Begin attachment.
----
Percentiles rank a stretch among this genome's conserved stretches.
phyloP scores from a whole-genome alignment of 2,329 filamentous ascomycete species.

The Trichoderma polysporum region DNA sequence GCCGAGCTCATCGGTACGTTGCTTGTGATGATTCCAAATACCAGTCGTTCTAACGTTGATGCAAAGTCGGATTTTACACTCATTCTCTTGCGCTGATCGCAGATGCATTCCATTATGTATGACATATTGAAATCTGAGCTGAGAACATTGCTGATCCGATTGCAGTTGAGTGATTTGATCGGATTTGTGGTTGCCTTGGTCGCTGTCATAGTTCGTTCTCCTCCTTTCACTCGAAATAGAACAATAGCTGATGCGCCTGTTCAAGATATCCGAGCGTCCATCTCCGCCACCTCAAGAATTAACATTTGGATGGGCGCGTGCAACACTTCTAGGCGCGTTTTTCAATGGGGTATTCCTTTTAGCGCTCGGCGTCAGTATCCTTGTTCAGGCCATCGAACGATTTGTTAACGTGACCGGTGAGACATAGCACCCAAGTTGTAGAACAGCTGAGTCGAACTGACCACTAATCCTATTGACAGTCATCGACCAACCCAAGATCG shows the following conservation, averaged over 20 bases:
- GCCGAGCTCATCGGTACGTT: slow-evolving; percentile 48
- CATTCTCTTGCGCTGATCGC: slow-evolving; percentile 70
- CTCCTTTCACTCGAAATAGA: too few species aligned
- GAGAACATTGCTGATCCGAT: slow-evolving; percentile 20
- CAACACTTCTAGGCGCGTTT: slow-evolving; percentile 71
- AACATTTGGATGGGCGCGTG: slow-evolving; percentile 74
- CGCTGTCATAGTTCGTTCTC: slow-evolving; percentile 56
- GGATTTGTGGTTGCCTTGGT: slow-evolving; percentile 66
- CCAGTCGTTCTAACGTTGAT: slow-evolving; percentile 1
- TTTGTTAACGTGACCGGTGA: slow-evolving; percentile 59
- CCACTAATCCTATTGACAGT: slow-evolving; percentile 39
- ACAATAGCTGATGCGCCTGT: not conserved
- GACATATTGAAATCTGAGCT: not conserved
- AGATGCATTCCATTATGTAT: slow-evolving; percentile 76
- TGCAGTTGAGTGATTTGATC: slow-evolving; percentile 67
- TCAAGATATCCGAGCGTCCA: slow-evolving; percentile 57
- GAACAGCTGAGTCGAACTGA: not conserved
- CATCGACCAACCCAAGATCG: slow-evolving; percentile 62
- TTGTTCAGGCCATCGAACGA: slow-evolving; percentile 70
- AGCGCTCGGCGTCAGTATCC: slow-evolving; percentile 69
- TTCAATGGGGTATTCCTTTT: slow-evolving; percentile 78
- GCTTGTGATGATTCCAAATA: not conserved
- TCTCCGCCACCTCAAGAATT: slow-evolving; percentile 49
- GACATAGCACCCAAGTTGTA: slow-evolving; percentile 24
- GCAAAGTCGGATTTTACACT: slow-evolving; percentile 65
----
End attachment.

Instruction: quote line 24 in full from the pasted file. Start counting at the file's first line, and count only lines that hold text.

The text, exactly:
- TTCAATGGGGTATTCCTTTT: slow-evolving; percentile 78